One of my favorite football analysts is a man by the name of Daniel Jeremiah. He’s a former NFL scout with a wealth of knowledge when it comes to the game of football. He was the first person I heard call third down the “money down.”
I’m sure it’s been stated elsewhere, but it’s such a wonderful way to describe such a critical moment within an individual game.
Third down is when NFL players make their money. Running backs have to get that critical yard. Wide receivers have to make the contested catch. Quarterbacks have to make the right read and then a crisp throw to the right receiver.
Oh, and every single player on the other side of the ball is trying to prevent any of those things from happening.
Third down is where the money is made. It’s a critical situation. And it’s where Mizzou is losing right now.
In Missouri’s three FBS games, the Tigers are allowing opposing offenses to convert on 56 percent of their third down conversions. That’s the worst rate of any power five team when playing FBS opponents. For context, Georgia is converting 54 percent of its third down conversions this season. So, yeah, not great.
How does it get fixed?
By improving on first and second down, in particular on the run. Allow me to explain.
Not every third down situation is created equally. Converting on third and 10 is far different than converting on third and inches. The Tigers are allowing teams to run all over them on first and second down, leading to far more manageable third down situations.
Let’s break it down a bit further. Here’s how the Tigers’ FBS opponents have performed in third down situations this season:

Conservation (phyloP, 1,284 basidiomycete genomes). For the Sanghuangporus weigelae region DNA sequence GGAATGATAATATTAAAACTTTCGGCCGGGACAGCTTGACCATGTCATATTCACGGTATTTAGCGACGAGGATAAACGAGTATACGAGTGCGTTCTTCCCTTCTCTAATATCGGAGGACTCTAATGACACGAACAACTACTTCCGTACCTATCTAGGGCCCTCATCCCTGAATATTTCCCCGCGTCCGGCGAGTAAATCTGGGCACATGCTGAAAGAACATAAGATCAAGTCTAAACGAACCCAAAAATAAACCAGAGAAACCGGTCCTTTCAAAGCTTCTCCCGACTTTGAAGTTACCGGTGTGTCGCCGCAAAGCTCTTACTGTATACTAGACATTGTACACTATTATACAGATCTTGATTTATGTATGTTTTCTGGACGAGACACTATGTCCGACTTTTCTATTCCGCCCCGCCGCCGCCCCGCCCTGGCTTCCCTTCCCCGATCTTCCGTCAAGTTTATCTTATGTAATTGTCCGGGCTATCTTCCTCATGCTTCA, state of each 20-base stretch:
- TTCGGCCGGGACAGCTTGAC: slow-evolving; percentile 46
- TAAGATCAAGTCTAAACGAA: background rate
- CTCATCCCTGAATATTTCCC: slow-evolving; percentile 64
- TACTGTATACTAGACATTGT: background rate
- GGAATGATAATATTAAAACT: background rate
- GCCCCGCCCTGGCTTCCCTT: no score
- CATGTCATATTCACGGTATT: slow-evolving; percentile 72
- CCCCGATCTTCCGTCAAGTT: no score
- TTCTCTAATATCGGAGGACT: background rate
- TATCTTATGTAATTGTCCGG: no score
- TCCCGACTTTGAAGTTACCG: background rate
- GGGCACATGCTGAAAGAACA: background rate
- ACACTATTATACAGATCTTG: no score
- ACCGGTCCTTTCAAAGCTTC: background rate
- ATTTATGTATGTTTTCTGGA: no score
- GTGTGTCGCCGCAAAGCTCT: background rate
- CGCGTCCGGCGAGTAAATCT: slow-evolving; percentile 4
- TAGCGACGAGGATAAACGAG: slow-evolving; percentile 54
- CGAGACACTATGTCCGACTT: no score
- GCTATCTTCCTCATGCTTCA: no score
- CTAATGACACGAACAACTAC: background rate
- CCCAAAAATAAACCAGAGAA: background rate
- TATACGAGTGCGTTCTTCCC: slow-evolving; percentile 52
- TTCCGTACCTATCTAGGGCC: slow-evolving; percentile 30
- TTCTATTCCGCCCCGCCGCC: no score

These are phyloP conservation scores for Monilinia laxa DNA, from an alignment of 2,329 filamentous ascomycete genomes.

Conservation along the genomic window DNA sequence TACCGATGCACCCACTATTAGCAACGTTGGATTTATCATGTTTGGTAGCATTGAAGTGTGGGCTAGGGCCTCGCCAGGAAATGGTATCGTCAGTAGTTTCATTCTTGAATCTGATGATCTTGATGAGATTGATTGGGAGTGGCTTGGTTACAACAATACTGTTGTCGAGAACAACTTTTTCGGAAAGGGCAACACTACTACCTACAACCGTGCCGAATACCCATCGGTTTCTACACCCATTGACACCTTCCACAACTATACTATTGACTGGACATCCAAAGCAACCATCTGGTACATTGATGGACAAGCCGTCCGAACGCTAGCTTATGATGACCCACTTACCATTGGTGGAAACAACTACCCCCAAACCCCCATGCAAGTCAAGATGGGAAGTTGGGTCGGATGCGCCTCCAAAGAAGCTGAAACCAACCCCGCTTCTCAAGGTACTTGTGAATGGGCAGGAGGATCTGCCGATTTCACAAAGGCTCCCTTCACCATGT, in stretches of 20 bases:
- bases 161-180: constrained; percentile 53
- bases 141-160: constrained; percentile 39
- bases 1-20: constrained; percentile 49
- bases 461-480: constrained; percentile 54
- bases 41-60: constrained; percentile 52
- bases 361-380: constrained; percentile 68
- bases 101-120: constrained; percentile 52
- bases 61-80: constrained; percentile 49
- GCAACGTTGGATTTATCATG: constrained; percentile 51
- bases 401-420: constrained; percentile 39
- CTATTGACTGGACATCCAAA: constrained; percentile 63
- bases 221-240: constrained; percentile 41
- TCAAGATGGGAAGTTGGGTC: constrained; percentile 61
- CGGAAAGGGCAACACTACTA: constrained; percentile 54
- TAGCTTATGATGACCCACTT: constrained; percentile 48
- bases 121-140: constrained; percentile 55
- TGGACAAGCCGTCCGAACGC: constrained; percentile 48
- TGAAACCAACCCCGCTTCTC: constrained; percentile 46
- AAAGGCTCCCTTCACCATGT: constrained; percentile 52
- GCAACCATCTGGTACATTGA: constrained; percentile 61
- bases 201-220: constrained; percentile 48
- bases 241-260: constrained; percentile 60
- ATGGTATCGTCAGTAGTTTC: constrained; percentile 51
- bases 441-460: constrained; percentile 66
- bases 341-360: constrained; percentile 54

- 3rd & short (1-3 yards): 3-for-4, 2-for-2, 5-for-5
- 3rd & medium (4-6 yards): 2-for-2, 3-for-5, 4-for-7
- 3rd & long (7+ yards): 3-for-12, 4-for-5, 1-for-4
In total, the Tigers are allowing FBS opponents to convert 91 percent of third and short opportunities, 64 percent of third and medium opportunities and just 38 percent of third and long opportunities.
How do the Tigers improve at getting off the field? They force opponents into obvious passing situations. These are the situations in which Steve Wilks can really dive into his bag of blitz packages to confusing opposing quarterbacks. The run defense suddenly becomes less of a liability because teams rarely attempt to run the football on third and long. The cornerbacks, which have actually performed quite well this season, are put into a position to succeed.
Defensive line coaches love preaching that their unit has to “earn the right to rush the passer.” Far too often this season the Tigers have been pushed around on first and second down leading to more manageable third down opportunities, or avoiding third down entirely.
Missouri’s defense isn’t good enough to win in those situations. The best way to get off the field on third down is to start winning more on first and second down.
It’s easier said than done, but if the Tigers are going to get this defense to a respectable level, it all starts on the money down.